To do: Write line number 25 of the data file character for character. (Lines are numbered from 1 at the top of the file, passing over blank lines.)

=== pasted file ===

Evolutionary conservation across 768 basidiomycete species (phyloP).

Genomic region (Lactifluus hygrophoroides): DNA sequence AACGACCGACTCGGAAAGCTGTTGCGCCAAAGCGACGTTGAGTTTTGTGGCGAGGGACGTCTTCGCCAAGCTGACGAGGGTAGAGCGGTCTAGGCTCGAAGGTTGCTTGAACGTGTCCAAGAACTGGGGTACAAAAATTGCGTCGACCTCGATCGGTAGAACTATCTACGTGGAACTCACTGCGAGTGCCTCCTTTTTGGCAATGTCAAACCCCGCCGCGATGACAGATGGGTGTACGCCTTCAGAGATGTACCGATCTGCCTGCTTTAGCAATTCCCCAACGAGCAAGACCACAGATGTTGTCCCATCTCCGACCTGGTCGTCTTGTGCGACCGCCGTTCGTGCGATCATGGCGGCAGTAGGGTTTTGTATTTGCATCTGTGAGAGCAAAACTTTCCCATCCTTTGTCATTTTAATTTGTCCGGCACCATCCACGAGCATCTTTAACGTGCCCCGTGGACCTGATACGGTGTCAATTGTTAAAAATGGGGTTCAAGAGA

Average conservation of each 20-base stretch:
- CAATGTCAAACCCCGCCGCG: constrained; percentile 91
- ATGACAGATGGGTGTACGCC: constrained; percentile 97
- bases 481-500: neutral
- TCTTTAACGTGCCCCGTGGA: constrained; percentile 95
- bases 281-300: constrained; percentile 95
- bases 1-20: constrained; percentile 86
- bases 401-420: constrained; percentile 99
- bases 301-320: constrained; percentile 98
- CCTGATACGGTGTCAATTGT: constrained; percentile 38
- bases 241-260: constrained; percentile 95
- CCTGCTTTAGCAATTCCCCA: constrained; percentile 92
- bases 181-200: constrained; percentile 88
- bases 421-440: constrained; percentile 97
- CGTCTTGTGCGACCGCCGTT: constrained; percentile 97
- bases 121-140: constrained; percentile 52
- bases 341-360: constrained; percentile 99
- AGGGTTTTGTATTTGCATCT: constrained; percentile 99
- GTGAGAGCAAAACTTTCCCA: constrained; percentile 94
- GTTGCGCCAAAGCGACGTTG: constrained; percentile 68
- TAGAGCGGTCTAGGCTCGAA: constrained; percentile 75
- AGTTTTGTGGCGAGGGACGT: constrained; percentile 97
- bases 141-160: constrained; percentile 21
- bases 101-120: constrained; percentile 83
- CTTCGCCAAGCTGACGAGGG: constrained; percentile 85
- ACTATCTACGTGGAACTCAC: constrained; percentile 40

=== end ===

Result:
- bases 141-160: constrained; percentile 21